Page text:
Mitt (Friday, Jan. 24, Netflix), documentary: As you know, it was our job here at The Liberal Media in 2012 to make sure that Mitt Romney was not elected president—hell, Aaron Sorkin and The Newsroom took it so seriously, they were still fighting the fight as late as last summer. But was Romney really as stiff as we oh-so-easily portrayed him? Not according to documentary filmmaker Greg Whiteley, who followed the candidate for six years leading up to the election. Mitt shows Romney with his guard down, as a real and sometimes funny dude who just happens to have the hair of a game-show host and the sons of a cult leader. (Tagg, Josh, Remulac and the rest come off no less creepy than before.) Maybe we should have let Romney win; it sure would be less exhausting than now defending Obama 24-7 and … [REDACTED].

Black Sails (Saturday, Jan. 25, Starz), series debut: After delving into sexy Los Angeles societal unrest with Crash, sexy Chicago politics with Boss, and sexy gladiator sex with Spartacus, it only makes sense that the next Starz original series would be about sexy 18th-century pirates … right? Black Sails is a Michael Bay production, and it looks like it—this is no cheapo-o cable acquisition, but the best-looking Starz series yet (in every sense; “period authenticity” here means “models with slightly-mussed hair and dirty pantaloons”). The story—written as a sorta-prequel to Treasure Island—and acting aren’t even up to Spartacus levels, but there’s so much flash and action that it hardly matters, especially on a Saturday night. I got through the whole review without saying “Black Sails is rated arrr” … damn it.

The 56th Annual Grammy Awards (Sunday, Jan. 26, CBS), special: Imagine Dragons and Alabama Shakes are not “rock” bands and therefore do not belong in the “Rock” category. Likewise, Neil Young’s Psychedelic Pill is not “rock,” but “the sound of an old woman being strangled though a phase shifter.”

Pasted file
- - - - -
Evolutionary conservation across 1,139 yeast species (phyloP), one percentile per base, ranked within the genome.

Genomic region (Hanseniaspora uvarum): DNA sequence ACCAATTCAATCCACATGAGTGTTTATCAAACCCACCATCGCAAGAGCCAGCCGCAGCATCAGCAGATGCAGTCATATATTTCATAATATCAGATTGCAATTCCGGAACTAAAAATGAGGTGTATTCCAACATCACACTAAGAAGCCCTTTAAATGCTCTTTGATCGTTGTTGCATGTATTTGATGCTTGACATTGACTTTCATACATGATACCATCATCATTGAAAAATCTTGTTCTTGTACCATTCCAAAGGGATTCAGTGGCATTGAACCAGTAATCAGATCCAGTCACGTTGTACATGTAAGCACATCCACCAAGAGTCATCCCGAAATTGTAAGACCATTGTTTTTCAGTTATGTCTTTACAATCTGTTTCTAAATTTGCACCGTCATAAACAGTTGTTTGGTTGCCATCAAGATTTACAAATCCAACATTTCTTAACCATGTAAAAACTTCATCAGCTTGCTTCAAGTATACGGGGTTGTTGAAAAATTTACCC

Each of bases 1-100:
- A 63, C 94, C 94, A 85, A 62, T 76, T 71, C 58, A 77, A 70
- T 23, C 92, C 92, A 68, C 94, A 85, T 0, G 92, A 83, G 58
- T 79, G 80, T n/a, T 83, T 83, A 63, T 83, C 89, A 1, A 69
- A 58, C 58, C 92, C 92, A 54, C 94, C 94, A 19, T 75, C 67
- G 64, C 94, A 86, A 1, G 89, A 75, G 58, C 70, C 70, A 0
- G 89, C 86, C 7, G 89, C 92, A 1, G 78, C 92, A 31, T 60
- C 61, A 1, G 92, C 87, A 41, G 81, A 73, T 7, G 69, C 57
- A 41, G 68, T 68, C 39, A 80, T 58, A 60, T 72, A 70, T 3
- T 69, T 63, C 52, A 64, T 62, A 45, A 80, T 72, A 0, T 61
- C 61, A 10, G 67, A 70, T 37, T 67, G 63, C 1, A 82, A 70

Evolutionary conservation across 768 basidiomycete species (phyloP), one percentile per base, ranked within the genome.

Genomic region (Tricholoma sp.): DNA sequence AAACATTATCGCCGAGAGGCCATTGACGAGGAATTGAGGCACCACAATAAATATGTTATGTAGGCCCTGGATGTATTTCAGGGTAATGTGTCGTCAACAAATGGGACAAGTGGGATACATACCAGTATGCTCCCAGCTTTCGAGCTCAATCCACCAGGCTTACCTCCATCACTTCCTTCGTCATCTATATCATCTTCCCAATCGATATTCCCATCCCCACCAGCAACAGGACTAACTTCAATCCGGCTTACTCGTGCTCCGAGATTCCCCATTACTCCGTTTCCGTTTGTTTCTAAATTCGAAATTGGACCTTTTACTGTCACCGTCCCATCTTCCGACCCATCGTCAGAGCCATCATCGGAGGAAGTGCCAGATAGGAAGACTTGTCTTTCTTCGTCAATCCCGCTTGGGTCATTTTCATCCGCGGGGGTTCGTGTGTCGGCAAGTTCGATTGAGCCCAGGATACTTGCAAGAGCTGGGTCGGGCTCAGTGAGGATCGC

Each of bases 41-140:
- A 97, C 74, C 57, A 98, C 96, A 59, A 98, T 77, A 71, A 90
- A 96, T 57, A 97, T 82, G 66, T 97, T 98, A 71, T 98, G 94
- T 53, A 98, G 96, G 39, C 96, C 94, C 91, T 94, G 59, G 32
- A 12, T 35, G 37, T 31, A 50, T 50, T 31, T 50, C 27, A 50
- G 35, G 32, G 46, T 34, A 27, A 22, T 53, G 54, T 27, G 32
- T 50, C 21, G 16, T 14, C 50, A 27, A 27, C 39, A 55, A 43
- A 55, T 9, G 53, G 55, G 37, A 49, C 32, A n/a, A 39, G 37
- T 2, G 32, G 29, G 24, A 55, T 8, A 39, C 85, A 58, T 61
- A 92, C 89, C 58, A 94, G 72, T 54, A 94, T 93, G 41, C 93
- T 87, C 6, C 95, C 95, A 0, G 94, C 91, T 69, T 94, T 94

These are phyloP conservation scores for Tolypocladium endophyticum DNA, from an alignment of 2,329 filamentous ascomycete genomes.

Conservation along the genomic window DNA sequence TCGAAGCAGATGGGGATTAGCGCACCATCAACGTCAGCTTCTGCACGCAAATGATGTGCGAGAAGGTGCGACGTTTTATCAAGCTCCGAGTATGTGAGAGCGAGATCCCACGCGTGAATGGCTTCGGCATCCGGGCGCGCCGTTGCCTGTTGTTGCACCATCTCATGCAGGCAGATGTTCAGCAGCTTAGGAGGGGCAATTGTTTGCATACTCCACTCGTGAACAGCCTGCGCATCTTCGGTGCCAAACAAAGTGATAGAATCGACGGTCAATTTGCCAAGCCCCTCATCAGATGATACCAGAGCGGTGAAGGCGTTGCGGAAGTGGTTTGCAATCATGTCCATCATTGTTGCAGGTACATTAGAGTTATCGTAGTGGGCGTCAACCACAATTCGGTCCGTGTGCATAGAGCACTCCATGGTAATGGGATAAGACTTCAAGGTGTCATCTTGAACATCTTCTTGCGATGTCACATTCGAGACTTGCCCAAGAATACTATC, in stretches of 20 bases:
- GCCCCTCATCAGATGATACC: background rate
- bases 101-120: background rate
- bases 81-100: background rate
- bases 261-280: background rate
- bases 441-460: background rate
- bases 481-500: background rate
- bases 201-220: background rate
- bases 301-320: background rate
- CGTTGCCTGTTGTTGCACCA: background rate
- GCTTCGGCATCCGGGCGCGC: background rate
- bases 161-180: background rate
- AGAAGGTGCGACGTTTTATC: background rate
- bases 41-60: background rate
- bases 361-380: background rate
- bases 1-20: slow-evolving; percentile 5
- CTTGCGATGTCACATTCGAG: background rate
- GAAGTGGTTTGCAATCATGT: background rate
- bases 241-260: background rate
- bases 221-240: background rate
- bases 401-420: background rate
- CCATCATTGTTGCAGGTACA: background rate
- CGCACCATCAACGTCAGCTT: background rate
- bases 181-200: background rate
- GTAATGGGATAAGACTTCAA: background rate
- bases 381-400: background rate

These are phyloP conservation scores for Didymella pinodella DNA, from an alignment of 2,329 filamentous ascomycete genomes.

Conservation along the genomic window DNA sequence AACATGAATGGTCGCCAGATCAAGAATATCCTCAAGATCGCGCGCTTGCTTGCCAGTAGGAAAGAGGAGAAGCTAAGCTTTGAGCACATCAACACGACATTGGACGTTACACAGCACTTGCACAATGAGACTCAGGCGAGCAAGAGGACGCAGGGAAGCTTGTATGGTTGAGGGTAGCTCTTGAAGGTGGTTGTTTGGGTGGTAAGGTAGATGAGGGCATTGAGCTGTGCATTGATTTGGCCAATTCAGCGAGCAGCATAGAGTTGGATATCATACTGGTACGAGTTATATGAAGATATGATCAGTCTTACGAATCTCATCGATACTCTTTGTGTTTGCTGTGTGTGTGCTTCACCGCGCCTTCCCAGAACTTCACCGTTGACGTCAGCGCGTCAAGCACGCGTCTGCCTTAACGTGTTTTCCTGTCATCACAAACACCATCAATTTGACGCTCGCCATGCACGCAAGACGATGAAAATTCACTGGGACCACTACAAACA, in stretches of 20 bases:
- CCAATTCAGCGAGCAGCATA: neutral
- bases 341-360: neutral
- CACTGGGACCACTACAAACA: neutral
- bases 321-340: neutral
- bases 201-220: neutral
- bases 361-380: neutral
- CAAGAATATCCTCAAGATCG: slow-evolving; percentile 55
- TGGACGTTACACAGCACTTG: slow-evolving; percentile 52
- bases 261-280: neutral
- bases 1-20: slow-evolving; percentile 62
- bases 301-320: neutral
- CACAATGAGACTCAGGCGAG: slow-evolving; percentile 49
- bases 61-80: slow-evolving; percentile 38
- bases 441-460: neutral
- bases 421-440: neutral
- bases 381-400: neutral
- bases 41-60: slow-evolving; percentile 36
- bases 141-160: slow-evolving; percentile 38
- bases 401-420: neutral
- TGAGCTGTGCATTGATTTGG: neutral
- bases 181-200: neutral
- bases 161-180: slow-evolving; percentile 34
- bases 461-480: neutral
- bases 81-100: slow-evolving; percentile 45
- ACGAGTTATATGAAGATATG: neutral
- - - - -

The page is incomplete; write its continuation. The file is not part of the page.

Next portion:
DVD Roundup for Jan. 28!

Argento’s Dracula

Dario Argento directs a bloody/sexy 3D version of the Drac story, starring Rutger Hauer as vampire hunter Van Helsing, and daughter Asia Argento as, just guessing, Odd-Looking Exotic Girl Who’s Usually Naked and Screaming. Ah, family. (MPI)

Ass Backwards

Two delusional NYC BFFs (June Diane Raphael and Casey Wilson) road-trip it to their hometown to compete in the beauty pageant they lost as kids; public urination, crack-smoking and The True Meaning of Friendship ensue. (Gravitas)

Burton and Taylor

Forgotten Lindsay Lohan and Liz and Dick? The Brits would like you to try another Liz Taylor/Richard Burton bio-pic, this time starring Helena Bonham Carter and Dominic West. After L&D, how bad could it be? (BBC; released Feb. 4)

Isle of Dogs

When a London crime boss’ (Jason Statham look-alike Andrew Howard) Russian wife (Monica Bellucci ringer Barbara Nedeljakova) is caught having an affair, expect a whole lotta gunplay and indecipherably accented yelling. (Green Apples)

Jackass Presents: Bad Grandpa

A fake 86-year-old grandfather (Johnny Knoxville) and his grandson (Jackson Nicoll) travel across America and hidden-camera-prank unsuspecting bystanders in the greatest geezersploitation comedy since Last Vegas. (Paramount)

More New DVD Releases (Jan. 28)

Bonnie and Clyde, Cloudy With a Chance of Meatballs 2, Collision, Disorientation, Downton Abbey: Season 4, The Fifth Estate, I Used to Be Darker, Last Vegas, Metallica: Through the Never, A Perfect Man, Rush, Seasons of Gray, Snow Queen, Stonados, Torture Chamber.